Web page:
- The Bagel
- Most State Tax Systems Worsen Inequality
Most State Tax Systems Worsen Inequality
Sunday, January 14th, 2024
This week’s core story is about: How states tax their wealthiest and poorest residents.
Update: The Bagel will return to a daily format on Monday, February 5th!
The Bagel will return to a daily 5-minute read highlighting the research discoveries behind today’s most important issues.
The newsletter will look and feel similar to today’s, particularly in terms of brevity and personality (get ready to have some fun!).
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KNEAD TO KNOW
Most State Tax Systems Worsen Inequality
The Institute on Taxation and Economic Policy released its latest Who Pays? report, finding the vast majority of state tax systems are “upside down,” with lower-income households paying a far greater share of their income in taxes than the wealthy.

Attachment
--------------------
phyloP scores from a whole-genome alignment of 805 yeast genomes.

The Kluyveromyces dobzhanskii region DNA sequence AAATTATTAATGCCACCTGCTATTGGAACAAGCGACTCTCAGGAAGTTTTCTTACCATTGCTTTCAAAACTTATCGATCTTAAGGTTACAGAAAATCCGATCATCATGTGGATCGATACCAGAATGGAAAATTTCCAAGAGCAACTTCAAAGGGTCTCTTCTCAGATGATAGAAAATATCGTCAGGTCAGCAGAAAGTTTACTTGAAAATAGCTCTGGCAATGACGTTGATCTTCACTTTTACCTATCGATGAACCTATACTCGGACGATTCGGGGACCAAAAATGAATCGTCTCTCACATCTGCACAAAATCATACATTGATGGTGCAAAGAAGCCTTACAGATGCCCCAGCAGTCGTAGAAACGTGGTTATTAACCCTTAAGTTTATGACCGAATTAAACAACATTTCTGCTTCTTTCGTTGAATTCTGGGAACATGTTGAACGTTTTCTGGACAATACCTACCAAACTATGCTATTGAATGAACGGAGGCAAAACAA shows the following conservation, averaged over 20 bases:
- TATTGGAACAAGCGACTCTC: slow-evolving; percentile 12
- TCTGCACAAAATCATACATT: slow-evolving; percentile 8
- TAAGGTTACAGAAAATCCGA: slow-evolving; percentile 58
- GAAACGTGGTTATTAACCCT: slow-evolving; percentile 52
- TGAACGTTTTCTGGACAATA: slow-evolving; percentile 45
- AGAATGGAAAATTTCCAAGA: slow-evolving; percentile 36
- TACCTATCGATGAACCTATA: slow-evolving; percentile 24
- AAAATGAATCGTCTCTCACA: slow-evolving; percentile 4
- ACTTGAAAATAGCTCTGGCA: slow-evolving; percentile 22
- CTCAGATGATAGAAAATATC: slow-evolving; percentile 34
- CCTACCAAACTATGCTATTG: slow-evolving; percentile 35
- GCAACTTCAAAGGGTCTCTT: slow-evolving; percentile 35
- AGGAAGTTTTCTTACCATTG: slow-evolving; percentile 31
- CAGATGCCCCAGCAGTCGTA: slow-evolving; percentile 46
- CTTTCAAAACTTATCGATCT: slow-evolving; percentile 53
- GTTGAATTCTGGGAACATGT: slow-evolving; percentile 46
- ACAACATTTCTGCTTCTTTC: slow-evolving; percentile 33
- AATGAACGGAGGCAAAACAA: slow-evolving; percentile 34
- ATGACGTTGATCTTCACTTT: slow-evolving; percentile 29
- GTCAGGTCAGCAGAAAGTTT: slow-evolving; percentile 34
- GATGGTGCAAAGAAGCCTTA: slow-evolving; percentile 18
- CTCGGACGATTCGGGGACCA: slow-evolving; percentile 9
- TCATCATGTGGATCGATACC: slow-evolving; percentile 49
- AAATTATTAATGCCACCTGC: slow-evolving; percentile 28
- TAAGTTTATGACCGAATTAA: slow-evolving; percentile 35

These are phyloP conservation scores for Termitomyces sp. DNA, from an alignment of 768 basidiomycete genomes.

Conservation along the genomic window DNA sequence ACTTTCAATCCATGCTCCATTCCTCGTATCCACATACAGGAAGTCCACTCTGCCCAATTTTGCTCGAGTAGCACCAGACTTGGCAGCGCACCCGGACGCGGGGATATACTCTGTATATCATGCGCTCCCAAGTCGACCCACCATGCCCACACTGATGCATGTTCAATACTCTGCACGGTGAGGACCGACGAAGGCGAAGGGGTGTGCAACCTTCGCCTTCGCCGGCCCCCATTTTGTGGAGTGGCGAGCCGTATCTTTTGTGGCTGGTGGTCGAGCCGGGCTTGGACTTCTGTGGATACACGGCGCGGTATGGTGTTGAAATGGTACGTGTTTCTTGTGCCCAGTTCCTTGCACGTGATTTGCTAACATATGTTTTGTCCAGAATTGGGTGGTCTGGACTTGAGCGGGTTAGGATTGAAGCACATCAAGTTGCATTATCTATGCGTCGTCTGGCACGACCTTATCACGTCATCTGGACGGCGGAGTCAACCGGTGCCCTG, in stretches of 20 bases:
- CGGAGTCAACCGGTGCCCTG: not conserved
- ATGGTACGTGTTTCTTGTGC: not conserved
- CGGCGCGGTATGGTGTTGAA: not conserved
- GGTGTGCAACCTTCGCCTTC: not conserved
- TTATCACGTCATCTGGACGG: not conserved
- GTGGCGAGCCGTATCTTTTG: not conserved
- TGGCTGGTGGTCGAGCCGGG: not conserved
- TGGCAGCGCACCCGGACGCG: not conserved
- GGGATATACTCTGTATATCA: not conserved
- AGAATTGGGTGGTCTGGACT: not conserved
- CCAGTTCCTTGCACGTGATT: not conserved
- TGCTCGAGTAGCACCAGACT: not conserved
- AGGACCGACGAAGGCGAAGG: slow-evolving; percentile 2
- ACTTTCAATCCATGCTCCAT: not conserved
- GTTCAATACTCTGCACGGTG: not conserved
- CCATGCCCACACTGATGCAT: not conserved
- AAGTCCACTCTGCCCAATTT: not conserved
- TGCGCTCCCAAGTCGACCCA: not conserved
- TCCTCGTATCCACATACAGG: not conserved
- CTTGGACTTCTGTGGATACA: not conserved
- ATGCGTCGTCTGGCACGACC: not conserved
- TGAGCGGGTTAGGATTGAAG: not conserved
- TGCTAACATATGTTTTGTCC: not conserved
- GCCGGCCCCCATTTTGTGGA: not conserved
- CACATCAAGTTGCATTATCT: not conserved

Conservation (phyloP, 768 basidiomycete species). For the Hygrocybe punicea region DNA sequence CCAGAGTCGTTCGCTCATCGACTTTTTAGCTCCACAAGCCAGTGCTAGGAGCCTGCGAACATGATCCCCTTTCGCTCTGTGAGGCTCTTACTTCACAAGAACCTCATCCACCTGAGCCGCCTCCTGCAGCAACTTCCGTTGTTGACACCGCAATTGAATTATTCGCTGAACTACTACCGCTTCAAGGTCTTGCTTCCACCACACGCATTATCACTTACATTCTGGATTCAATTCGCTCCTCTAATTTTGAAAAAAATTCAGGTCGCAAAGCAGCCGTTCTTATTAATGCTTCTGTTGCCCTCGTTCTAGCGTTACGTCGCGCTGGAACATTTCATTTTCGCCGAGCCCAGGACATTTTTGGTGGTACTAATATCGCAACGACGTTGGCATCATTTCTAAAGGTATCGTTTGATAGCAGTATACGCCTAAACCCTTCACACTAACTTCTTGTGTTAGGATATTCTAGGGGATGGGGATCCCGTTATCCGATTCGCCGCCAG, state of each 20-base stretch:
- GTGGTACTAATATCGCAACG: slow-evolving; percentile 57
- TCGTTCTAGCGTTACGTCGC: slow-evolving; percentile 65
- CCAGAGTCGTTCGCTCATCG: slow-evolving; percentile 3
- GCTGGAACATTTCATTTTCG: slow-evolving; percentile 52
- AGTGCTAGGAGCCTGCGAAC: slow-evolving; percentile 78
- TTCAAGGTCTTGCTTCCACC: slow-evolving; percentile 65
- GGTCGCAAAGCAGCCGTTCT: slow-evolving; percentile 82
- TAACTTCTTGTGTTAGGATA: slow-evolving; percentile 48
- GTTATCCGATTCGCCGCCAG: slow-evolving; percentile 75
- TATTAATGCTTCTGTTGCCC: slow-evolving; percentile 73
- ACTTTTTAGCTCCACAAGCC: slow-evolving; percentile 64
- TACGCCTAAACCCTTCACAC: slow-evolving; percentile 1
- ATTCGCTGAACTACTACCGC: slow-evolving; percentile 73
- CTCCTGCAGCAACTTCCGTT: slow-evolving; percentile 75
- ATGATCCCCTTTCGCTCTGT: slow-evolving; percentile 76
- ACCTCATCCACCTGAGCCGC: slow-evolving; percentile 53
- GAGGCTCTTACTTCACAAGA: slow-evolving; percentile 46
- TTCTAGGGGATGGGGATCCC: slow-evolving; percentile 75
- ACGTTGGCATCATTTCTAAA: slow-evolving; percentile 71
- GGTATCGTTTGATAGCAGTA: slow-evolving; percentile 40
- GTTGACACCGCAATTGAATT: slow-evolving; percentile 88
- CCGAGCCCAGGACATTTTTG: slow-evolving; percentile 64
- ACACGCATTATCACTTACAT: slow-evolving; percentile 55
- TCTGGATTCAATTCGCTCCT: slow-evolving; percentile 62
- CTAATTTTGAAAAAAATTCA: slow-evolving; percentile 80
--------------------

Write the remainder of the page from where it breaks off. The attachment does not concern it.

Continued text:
What to know:
The report found 44 states worsen inequality by making incomes more unequal after collecting state and local taxes, while just six (plus Washington, D.C.) reduce inequality.
On average, the poorest 20% of U.S. taxpayers face a state and local tax rate that’s nearly 60% higher than that of the top 1%.
Tax systems in 42 states tax the top 1% at a lower rate than every other income group, while most states (36) tax their poorest residents at a higher rate than every other group.
“When you ask people what they think a fair tax code looks like, almost nobody says we should have the richest pay the least,” said report author Carl Davis. “There’s an alarming gap here between what the public wants and what state lawmakers have delivered.”
What’s behind it:
The disparity in state tax systems is “largely driven by weak or nonexistent personal income taxes in many states,” according to the report.
In those weak systems, much of the income of the ultra-wealthy avoids taxation altogether, forcing the state to rely more on regressive taxes like sales and excise taxes, which disproportionately impact the poor and help fuel inequality.
Republican Disapproval of January 6 Is Waning